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McDuffie weekly journal. (Thomson, McDuffie County, Ga.) 1871-1909, July 03, 1872, Image 1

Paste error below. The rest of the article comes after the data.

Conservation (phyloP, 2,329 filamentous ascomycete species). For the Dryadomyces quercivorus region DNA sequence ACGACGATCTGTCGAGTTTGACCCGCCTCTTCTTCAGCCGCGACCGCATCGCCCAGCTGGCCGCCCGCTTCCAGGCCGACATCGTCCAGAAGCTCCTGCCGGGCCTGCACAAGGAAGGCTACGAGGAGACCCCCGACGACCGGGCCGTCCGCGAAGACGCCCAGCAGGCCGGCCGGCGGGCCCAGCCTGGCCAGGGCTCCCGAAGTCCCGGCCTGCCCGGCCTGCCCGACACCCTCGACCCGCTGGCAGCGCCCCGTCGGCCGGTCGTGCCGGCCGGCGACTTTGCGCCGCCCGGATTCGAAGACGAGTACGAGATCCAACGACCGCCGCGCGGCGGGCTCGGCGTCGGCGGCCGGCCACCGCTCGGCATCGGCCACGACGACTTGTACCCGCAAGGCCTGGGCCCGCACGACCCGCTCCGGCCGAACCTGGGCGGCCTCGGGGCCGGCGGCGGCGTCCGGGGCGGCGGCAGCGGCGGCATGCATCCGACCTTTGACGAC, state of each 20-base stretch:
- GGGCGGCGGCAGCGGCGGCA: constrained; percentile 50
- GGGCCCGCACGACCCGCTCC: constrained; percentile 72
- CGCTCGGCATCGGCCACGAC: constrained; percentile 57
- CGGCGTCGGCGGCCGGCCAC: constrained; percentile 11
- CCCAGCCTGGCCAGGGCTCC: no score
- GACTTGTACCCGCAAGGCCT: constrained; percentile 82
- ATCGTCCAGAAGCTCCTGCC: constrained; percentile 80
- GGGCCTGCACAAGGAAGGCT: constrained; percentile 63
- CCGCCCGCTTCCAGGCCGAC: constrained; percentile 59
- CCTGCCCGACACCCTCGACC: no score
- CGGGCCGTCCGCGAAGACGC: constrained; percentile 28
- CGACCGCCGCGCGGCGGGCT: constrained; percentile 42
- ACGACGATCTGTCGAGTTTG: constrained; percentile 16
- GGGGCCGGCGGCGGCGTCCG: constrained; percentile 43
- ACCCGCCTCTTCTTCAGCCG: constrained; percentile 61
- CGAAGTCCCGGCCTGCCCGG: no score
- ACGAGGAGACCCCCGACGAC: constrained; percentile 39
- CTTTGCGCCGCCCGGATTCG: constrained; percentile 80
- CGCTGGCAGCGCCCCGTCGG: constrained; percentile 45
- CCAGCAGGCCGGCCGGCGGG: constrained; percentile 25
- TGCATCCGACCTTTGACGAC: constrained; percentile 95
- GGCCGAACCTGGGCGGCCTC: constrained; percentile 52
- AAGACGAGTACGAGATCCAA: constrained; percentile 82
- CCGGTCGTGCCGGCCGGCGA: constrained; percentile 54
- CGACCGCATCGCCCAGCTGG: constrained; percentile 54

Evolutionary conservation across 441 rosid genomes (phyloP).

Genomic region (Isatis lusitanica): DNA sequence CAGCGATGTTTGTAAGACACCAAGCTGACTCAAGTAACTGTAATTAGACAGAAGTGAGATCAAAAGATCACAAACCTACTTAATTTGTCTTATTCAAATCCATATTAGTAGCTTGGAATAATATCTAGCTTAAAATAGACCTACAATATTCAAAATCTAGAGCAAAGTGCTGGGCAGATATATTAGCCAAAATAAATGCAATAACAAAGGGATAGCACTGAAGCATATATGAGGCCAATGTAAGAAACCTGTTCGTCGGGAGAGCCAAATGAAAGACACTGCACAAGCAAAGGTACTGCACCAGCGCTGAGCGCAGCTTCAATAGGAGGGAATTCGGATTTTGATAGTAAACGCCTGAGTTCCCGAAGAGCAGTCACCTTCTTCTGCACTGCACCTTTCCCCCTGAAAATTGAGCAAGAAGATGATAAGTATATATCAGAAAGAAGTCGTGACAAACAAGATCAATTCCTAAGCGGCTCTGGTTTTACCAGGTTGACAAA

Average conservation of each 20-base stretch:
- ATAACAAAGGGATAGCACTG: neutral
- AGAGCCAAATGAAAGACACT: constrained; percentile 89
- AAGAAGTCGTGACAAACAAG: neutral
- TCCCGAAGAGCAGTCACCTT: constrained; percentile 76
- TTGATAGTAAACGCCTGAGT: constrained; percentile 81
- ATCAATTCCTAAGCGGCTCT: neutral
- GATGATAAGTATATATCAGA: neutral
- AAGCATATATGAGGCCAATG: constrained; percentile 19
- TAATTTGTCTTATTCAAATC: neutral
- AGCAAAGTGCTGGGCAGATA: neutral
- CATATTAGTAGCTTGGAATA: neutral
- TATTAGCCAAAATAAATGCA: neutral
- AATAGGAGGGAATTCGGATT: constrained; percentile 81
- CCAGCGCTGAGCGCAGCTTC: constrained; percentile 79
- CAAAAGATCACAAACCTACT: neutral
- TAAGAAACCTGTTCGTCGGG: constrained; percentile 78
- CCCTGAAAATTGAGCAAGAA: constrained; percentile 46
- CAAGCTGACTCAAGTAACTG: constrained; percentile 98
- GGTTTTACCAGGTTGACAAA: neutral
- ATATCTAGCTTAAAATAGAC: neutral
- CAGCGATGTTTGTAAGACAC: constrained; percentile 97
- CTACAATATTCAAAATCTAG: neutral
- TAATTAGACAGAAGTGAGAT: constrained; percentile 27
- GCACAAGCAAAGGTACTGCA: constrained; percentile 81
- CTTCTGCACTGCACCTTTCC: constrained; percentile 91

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VOLUME II—NUMBER 26. line ganrmtf, IS PUBLISHED WEEKLY —A T— THOMSON-. G-JN., —B Y— RONEY & SULLIVAN, RATES OF ADVERTISING . Trausient advertisements will be charged one dollar per square for the first insertion, and seveuty five cents for each subsequent insertion. BUSINESS CARDS. E. S. HARRISON, Physician nml Surgeon Offers his service* to the public. Office with Dr. J. S. Jones, over McCord & Hardaway’s. aprlom3 Thomson, Ga. /. M&mPMF & ~€Q. Wholosale and Retail Dealors in tin wins nun i c. i use —ALSO— Seiai-Chiiia, French 4’Jiiiia, (i!iii^n.irr | &c. 244 Broad Street, Augusta, Ga aprlO ly. DU. T. L LALLKUStYdT OFFICUS IIISI PROFESSIONAL SERVICES To the Citizens of Thomson and Vicinity, lie can be found at the Koorn over Costello's, when tot professionally absent. REFERS TO Plio. J A. Eve, Pro. \V>r. If. Doughty, Dr 1 •*’ Juiix S. Coleman, I)r. S. C. Eve. IL, . A . P E VCOC K , !><t Gro-iu Struot. AUGIiSI A, GEORGIA. Transient & Permanent Boarding. ~1p«i.3l ly CIO BE HOTEL - S. W. COBKGQ UKOiD Jt JACKSON STS., AUGUSTA, GEORGIA. JACKSON & JULIAN, Proprit’rs- Wo beg leave to call the attention of the travel ling public to thin well known Hotel, which wo have recently leased., and placed on a footing necond to none in the ?kmt.h. No expennje will be spared to render*it a first, .class House in every respect, and every attention is paid to the comfort and convenience of ipiests. O IST TIME. TILL THE FIRST OF NOVEMBER. J WILL furnish planters and others in want of * S3 O 15 s on City Acceptance, till Ist November next, at cash prices. D. COHEN, apr 3 IB m3 Augusta, Ga. LUMBER LMBER. LUMBER! A NY quality nr quantity of Pine Lumber de- J livered it Thomson, or .14 Mile Post on the Georgia Railioad, low for cash. Poplar, s>;tk or Elickory Lumber sawed to fill orders at special rates. J. T. KENDRICK. February 21, 1 872. 7mG CHARLES S DuBOSE, STTom-ErviTLa m \ Warrcnfou, On. Wi’jl practice in all the Courts of the Northern, August* sl & Middle Circuits. ~ 11. C. RONEY, Ait or my at ' tbomso r, Wi|i practice in the Augusta, Northern and Middle Circuits, no I—ly JAMES A. GRAY & CO., Have Removed to their JVew Iron Front Store, BROAD STREET, AUGUST , GA aprlOtf JAMES li. IllliSEi’S Steam Dyeing and Scouring establishment, 123 Broail St., Augusta, <*a. Near hover Market Bridge Bank Building for the Dyeing and Ceaning of dresses, shawls, cloaks, ribbons, &c. Also gen tlemen’s coats, Tests and pants cleaned and dyed in the best manner. Piece dry goods, cloths, me. rinoes, delane, alpaca, rep goops and jeans dyed and finished equal to those done in New York. C-2T Orders by Express promptly attended to. Augusta, Ga. opr. dm.'! Thurston’s Ivory Pearl Tooth Pow der. The best article" known for cleansing and preserving the teeth and gums. Sold by all drug gists. Price 25 and 50 cents per bottle. F. C. Wells & Cos.. New Y'ork. B?oetvih <3 In M< inoi*>’ of* Rov. William Arnold. “Way-worn pilgrim," thy journey’s o'er. Thou hast now reached the long sought shore, No more the tempest slialt thou hear, No more ahe danger shalt thou fear. Thy work is done, and for thy “neighbor” Thousands attest thy faithful labor; Thousands on earth—thousands in Heaven, Join in this witness, freely given. Poet by nature, how oft thy song Hath borne our fainting hearts along; How oft thy sweet and melting voice Caused all within us to rejoice. Troubles thou hadst, to many known, Which were peculiarly thine own. Troubles attend our common lot, With which the stranger meddles not. But through them all, by grace divine, Thy light was seen more brightly shine, Till loosed from earth, thy spirit flies, To bathe in light abovo the skies. Old Methodist. Her Sihrilio, und Vat Groom 3li<t Ilim. Doo vellers goomd on vrom New York, Schmood ITeinrick und Schlibbery Mike, Und day say vo pe gowards und fools, Unless ve clioin in der stlxrike. \ e no\,ii]^ es p 0 gaU dem ugly names, So ve do ** der New York said; \ e lay down dot doola in der schop, X nd ve dako do paradin’ instlieafi. Our goiumiddee den say do der boss, “You musth give us (V*o hours in der day, Slmst vor sthu ly und pooks,” dough vo knew Hot dey only meant loafin’ und blay. Veil, dor gondratets vas made, und of gourso Dey hat do agree to der hours ; Put ter tuyful pegun to pe blayed Veil der oder drades all voller ours. Der Schneiders dey vent on der sthriko Vich huts nl> der brice ob der clo’s, Der poots und der shoes voller suit, ’Dwas surbising how efery dings rose. Der groceries vas forced do at.fanco, Pegause deir exbonse vas so high; Dor loafs dey vent schmaller as nix, Und der meads dey vent ub do der sky. Der doelitors dey raise on der pills, PegruiHG o<lor dingA van so tear, Put der vorst of it gootu on dat Lay, Yen dey huts ul> do brice of der peer. Ob gourse dey atfancc on der rents, Ah der houses atfance on der gost, Und der monish I hat in der pank, * ' I fery soon Tint ho vas lost. Py loafin’ apout dem doo hours, Mine oltesd poy, Hans, (look doo trink, Und de oders dey lie round der sthoves Dill dey pe so lazy as peggars, I dinks. Mine vages lie shoest as dey vas, Vore I listent do Henriek und Mike, Mine exbense be so pigger a dwice, Und dat i.sh vat goom mid der sthrike. -V Vcvjula Funeral. BY MARK TWAIN. There was a great time over Buck Fanshaw when he died. He was a representative citizen. He ‘had killed his man’—not in his own quarrel, it is true, but in defence of a stranger beset by numbers. He &ept a sumptuous saloon. He had been the proprietor of a dashing helpmeet, whom he could have discarded without the formality of a divorce. He had held a high posi tion in the fire department, and had been a very warwic/r in politics.— When he died there was a great lamen tation throughout the town, but especially in the vast bottom stratum of society. On the inquest it was shown that Fanshaw, in the delirium of a wast ing, typhoid fever, had taken arsenic, shot through the body, cut his throat and jumped out of a four story window and broken his neck ; and after due de liberation, the jury, sad and tearful, but with intelligence unblinded by its sorrows, brought in a verdict of death ‘by the visitation of God.’ What could the world do without juries '? Prodigious preparations were made for the funeral, All the vehicles in the town were hired, all the saloons were put in mourning, all the municipal and fire company flags were hung at half mast, and the firemen ordered to mus ter in uniform and bring their machines duly draped in black. Regretful resolutions were passed and various committees appointed, among others, a committee of one was ap pointed to call on a minister, a frail, gentle, spiritual new fledgling from an Eastern theological seminary, and as yet unacquainted with the ways of the | mines. The committee man, Scotty Briggs, made his visit. Thomson, McDuffie county, ga,, july 3, 1872. Being admitted to his presence, he sat down before the clergyman, placed his fire hat on au unfinished manuscript sermon under the minister’s nose, took from it a red silk handkerchief, wiped his brow and heaved a sigh of dismal impressiveness, explanatory of his busi ness. He choked and even shed tears, but with an effort he mastered his voice, and said, in lugubrious tones : ‘Are you the duck that runs the gos pel mill next door ?’ ‘I am the—pardon me, I believa I do not understand ?’ With another sigh and a half sob, Scotty rejoined; ‘Why, you see, we are in a bit of trouble, and the boys thought maybe you’d give us a lift, if we’d tackle on, that is, if I’ve got the rights of it, and you are the clerk of the doxology works next door.’ ‘I am the shepherd in charge of the flock whose fold is next door.’ ‘The which ?’ ‘The spiritual adviser of the little company of believers whose sanctuary adjoins these premises.’ Scotty scratched his head, reflected a moment, and then said ; ‘You rather hold over me, pard. I reckon I can’t call that hand. Ante and pass the buck,’ ‘How ? I beg your pardon. What did I understand you to say ?’ ‘Well, you’ve rather got'the bugle on me. Or maybe we’ve both got the bugle, somehow. You don’t smo/re me and I don’t smoke you. You see, one of the boys has passed in his checks, and we want to give him a good send off, and so the thing I’m now on is to rout out somebodv to jerk a little chin-music for us, and waltz him through handsome.’ ‘My friend, I seem to grow more and more bewildered. Your observa tions are wildly incomprehensible to me. Cannot you simplify them ? At first I though I understood you, but now I grope. Would it not expedite matters ii you restricted yourself to categorical statements of fact uujncum b red with obstructing accumulations of metaphor and allegory ?’ Another pause, and more reflection. Then Scotty said ; ‘l’ll have to piss, I judge.’ ‘How V ‘You’ve raised me out, paid.’ ‘1 still fail to catch your meaning.’ ‘Why, that last lead of yourn is too many for me—that’s the idea. I can’t neither trump nor follow suit.’ The clergyman sank back in his chair perplexed. Scotty leaned his head on bis hand, and gave himself up to re flection. Presently his face came up, sorrowful, but confident. ‘l’ve got it now, so’s you, covey,’ said he. ‘What we want is a gospel sharp. See!’ ‘A what ?' ‘Gospel sharp, parson.’ ‘Oil ! why didn’t you say so before ? lam a clergyman—a parson.’ ‘Now you talk / You see iny blind and straddle it li lea a man. Put it there !’ extending a brawny paw, which closed over the minister’s small hand and gave it a shake indicative of fra ternal sympathy and fervent gratifica tion. ‘Now we’re all right, pard. Let’s start fresh. Don’t you mind me shuf fling a little, becuz we’re in a power of trouble. You see one of the boys has gone up the flume—’ ‘Gone where ?’ ‘Up the slume —tlirow'd up the sponge, you know.’ ‘Yes—kicked the bucket— ’ ‘Ah ! has departed to that mysteri ous country from whose bourne no trav eler returns.’ ‘Return ? Well, I reckon not. — Why, pard he’s dead,’ ‘Yes, I understand.’ ‘Oh, you do? Well, I thought maybe you might be getting tangled again. Yes, you see he's dead again—’ ‘Again ? Why, has he ever been dead before?’ Dead before? No. Do you rec/con a man has got as many lives as a cat ? But you bet he’s awful dead now, poor old boy, and I wish I’d never seen this day. I don’t know no better friend than Buck Fanshaw. I knowed him by the bac/r, and when I know a man like him—you hear me. Take him all around, pard, there never was a bullier man in the mines. No man ever Snowed Buck Fanshaw to go back on a friend. But it s all up, you know ; its all up. It ain’t no use. They’ve scooped him.’ ‘Scooped him ?’ Yes—death has, Well, well, well, we’ve got to give him up. Yes, indeed. It’s a kind of hard world after all, ain’t to get up the thing regardless, you know. He was always nifty himself, and so you bet his funeral ain’t going to be no slouch ; solid silver doorplate on his coffin, six plumes on the hearse and a nigger on the box with a biled shirt and plug hat—how’s that for high ?' And well take care of you, pard. We’ll fix you all right. There will be a ker ridge for you ; and whatever you want you just ’sape out and we’ll ’tend to it. We’ve got, a shebang fixed up for you to stand behind in No. l’s house, and don’t sell a clam. Put Buck through as bully as )> yc>q >r «au- pard, for anybody that knowed him will tell you that he was one of the whitest men that was ever in the mines. You can’t draw it too stong. He never could stand see ing things going wrong. He’s done more to make this town peaceable than any man in it. I’ve seen him lick four greasers in eleven minutes myself. If a thing wanted regulating hewarn’t the man to go browsing after somebody to do it, he would prance in and regulate it himself. He warn’t a Catholic ; but it didn’t make any difference about that when it came down to what a man's right was—and so, when some roughs jumped the Catholic boneyard and star ted in to stalte out town lots in it, he went for ’<pn! And he cleaned 'em too ! I was there ami seen it myself.’ ‘That was >ery well, indeed—at least the impulse wa whether the act was strictly defensible or not. Had deceas ed any religious convictions? That is to say, did Ite feel a dependence upon, or acknowledge allegiance to a higher power.’ More reflection. ‘1 reckon you have stumped me again, pard. Could you say it over once more, and say inflow ?’ ‘Wejf to simplify it somewhat, was he, or • -G,r>r had lie ever been connected with any organization sequestered from secular,concerns and devoted to |selfsac rifice ivi the interest of morality ?' ‘All down but nine—set ’em up on the other alley, pard.’ ‘What did I understand you to say?’ afejunyst- you know. When you get iff with your left, I h int grass every time.’ ‘How ? Begin again ?’ ‘That is it.’ ‘We." was 110 a good man, and—’ ‘Thtqe—see that; do not put up an other chip till I look at my hand. A good rXian says you ? Pard.it ain’t no name R>r it. He was the best man that ever—pard, you would have doted on that man. He could lain any galoot of his,inches in America. It wifs him that p?it down the riot last election be fore it got a start; and everybody said thatjie was the only man that could hy t done it. He waltzed in with a tA'tnpet in one hand and a spanner in the other, sent fourteen men home on a shytV in less than three minutes. He had U ir’TnA-*brcfce up and prevented nice before anybody ever got a chance to strike a blow. ‘He was always for peace, and he would have peace—he could not stand disturbances. Pard, lie was a great loss to this town. It would please the boys if you could chip in something like that and do him justice. He once when the Micks got to throwing stones through the Methodist Sunday school windows, Buck Fanshaw, full of his own notion, shut up his saloon and took a couple of six shooters and mount ed guard over the Sunday School. — Says he, ‘No Irish need apply!’ and they did not. He was the bulliest man in the mountains, pard ; he could run faster, jump higher swear harder, and hold more tangle-foot whiskey without spilling, than any man in seventeen counties. Put that in, pard ; it will please the boys more than anything it? But, pard, he was a rustler.— You ought to see him get started once. He was a bully boy with a glass eye ! Just spit in his face and give him room according to his strength, and it was just beautiful to see liiin peel and go in. He was the worst son of a thief that ever draw’d breath. Pard, he was on it. He was on it bigger than an Injun /’ ‘On it '«* On what 1 '’ ‘On the shoot. On the shoulder. On the fight. Understand? lie didn’t give a continental for anybody. Beg your pardon, friend, for coming S o near saying a cuss word, but you see I’m on an awful strain in this palaver,on account of having to cram down and draw every thing so mild. But we’ve got to give him up. There ain’t any getting around that, I don’t reckon. Now, if we can’t get you to help plant him— ’ ‘Preach the funeral discourse ? As sist at the obsequies ?’ ‘Gbs’quies is good. Yes. That’s it; that’s our little game. We are going you could say. And you can say, pard, that he never shook his mother.’ ‘Never shook his mother ?’ ‘That’s it—any of the buys will tel! you so.’ " * ‘Well, but why should he shake her ?’ ‘That’s what I say—but some people does.’ ‘Not people of any repute ? ‘Well, some that average pretty so, so, do.’ ■Xu my opinion, a man that would offer personal violence to his mother ought to ’ •Cheese it, pard ; you have booked your ball clean outside of the string. What I was a drivin’ at was that he nev er throwed off on his mother—don’t you see ? No, indeed. lie give her a house to live in, and town lots, and plen ty of money, and he looked after her and too/r care of her all the time, and when she was down witli the small-pox, he set up nights and nursed her himself - I think you’re white. I think you’re a square man, pard. I like you, and I’ll lick any man that don’t. I’ll lie !c him till he can’t tell himself from a last year’s corpse/ Put it there ! [Another fra ternal hand shake—and exit] The obsequies wore all that ‘the boys’ could desire. Such a marvel of pomp funeral had never been seen in Virginia City. The plumed hearse, the dirge breathing brass bands, the closed marts of business, the flags drooping at half mast, the long, plodding procession of uniformed secret societies, military bat talions and fire companies, draped en gines, carriages of officials and citizens in vehicles and on foot, attracted mul titudes of spectators to the sidewalks roofs and windows ; and for years after ward the degree of gradeur attained, civic display in Virginia was determined by comparison with Buck Fanshaw’s Funeral. llaruuins’ Menagerie Loose. As the great Barnum’s show was leaving Erie on Saturday morning, cit rovtc to Carry, one of the trains drawn by two engines was thrown frorntha track, ami both locbmotives and several cars were precipitated down the bunk, the two former imbedded in the earth, while the latter were completely wreck ed, and the entire train and its contents received a lively shading up. The lions roared, the monkeys chattered, parrots screamed, the great rhinoceros snorted and bawled, w.iile the less ferocious ani mals, like the giraffe and eland, shrank trembling into corners, lefusing to recognize the caresses of their keepers. Acrobats and equestrians executed feats of agility never attempted in the sawdust rings, some of them going through the car windows in their eager ness to escape. Melvith executed a pi rouette on his head, while Lazelle and Wilson gave an exhibition of their skill on the ‘flying’ trapeze, unequalled for rapidity in its execution. Dan Gastello thought that the funniest thing he could say was that ‘absence of body is better than presence of mind in this case,’ and he proceeded to give a practi cal illustration of his idea, while the old performers involuntarily gave an exhi bition of ground and lofty tumbling ‘not set down on bills.’ Ben. Lusbie, the ‘lightning’ ticket seller, solved a problem in subtraction, with his usual agility, while Summerfield, his assistant, made ‘change’ with refreshing rapidity. As the accident happened about two o’clock in the morning, and night being cloudy and dark, the confusion that reigned must be imagined, for in cannot be described. It was speedily discovered that a cage containing two royal Asiatic lions were among the wreck, and the terrified performers were not long in ascertain ing that these two monarchs of the jungle were loose and unharmed. This fact added to the terror of the scene, and a stampede for safety immediately ensued. Professor Charles White, the celebrated lion tamer, alone remained undismayed, and immediately began perfecting arrangements to secure his pets, a feat, as may be supposed, not easily accomplished. Providing him self with an ordinary rawhide, Professor White advanced toward the spot where the two unloosed brutes stood glancing ferociously about them, but he had not approached very near to them when ho was greeted with a terriffic roar from the male, which broke the stillness of the night in awful and startling manner. It ‘meant business,’ and as the great beast stood erect lashing his tawny sides with his tail, it was evident that for a time at least be was ‘monarch of all he surveyed.’ The little ‘kitten’ or baby lion par took of the general excitement, and TERMS-TWO DOLLARS IN ADVANCE. mewed piteously. At times the lioness would seize it in her mouth and look furiously about, as if upon the point of leaping into the darkness in search of a safe retreat, and for a time things looked squally. The lion tamer, how ever, was at work, and procuring a stout rope he succeeded in throwing it over the head of the male lion, and in a few moments he was securely fastened to a tree. The female, however, with a perverseness peculiar to her sex, and perhaps infuriated by the recent loss of two of her ‘kittens,’ was not so tractable and showed fight; but Professor White’s determined manner soon brought her to terms, and slip noosing the younger one, and slowly drawing it into an empty cage, the mother was induced to follow, and thus were both the ferocious beasts secured, and all immediate dan ger from them was over. The other animals were captured without much trouble, and about ten o'clock the show arrived at Corry, where an immense crowd of people were awaiting their coming. It is at once siugular and fortunate that no one was seriously injured, nor were any very valuable animals hurt. Four cars, with their contents, were wrecked and many animals let loose, but it is believed that most of them have been recaptured, the lions being the only dangerous ones that were let loose. Great credit is due Professor White for his intrepidity, tor Imd ho been less determined, serious loss of life might have occurred through the ferocity of the two brutes that had so suddeuly secured their freedom.— Titus ville Courier. Keep Yodk Word. —When you promise to do a thing, bo srue to keep your word, as well for the sake of truth as in justice to others. This very inter esting story is told of a boy who was singularly faithful to his word ; He had borrowed a tool from a neigh bor promising to return it at night. Before evening lie was sent away on an errand and d,ui not return till late. Be fomduj»weut, b«wjui told that his broth; CToSwlra see tW tool returned. After . he had come home and gone to bed, he inquired and found out that the tool had not been sent to its ovvneer. He was much distressed to think his prom ise was not kept, but was persuaded to go to sleep, rise early, and carry it home. By daylight ho was up, but no where could the tool be found. After a long and fruitless search he set off for his neighbor's in great distress, to ac knowledge his fault. But how great was his surprise to find the tool on his neighbor’s door step. And then it ap peared, from the prints of little bare feet in the mud, that lie had gotten up in his sleep and carried it home, and went to bad again, and knew it not. Os course, a boy who was prompt in his sleep was prompt when awake. He lived respected, had. the confidence of his neighbors, and was placed in many offices of trust and profit. THk Largest Telescope in the Uni ted States. —Messrs. Alvin Clark & Sons are making, at their establishment in Cambridgeport, Muss., the largest re fracting telescope in the United States for the Observatory in Washington. It will cost $16,000, and has an object glass twenty-six inches in diameter, be ing eleven inches larger than the one at Harvard University. The glass alone when finished ’will bo worth $23,000. The two glasses —for it requires two to make an object glass—weighed in the rough about two hundred and fifty pounds and cost $7,000, about S2B per pound. They arrived in this country about six months ago from Birmingham- England,and ever since the work of polishing and preparing them has been continued unremittingly. Over fifty pounds have been cut from the flint glass, which now weighs one hundred and ten pounds, and the other glass has been reduced to seventy-three pounds, and neither will vary much from these weights when finished. It is expected the telescope will be ready for mount ing in IS74. —Boston Times . The boy Dunn, who was tried for killing his keeper at the House of Ref uge in March last, was convicted, on Friday last, of manslaughter in the third degree, and sentenced, by Judge Bedford, to one year hard labor in thq State Prison. The managers of Adam’s Express Com pany, New York, last week, discovered one thousand dollars worth of stolen goods secreted in the house of one of their drivers, which he had purloined at various times and secreted there.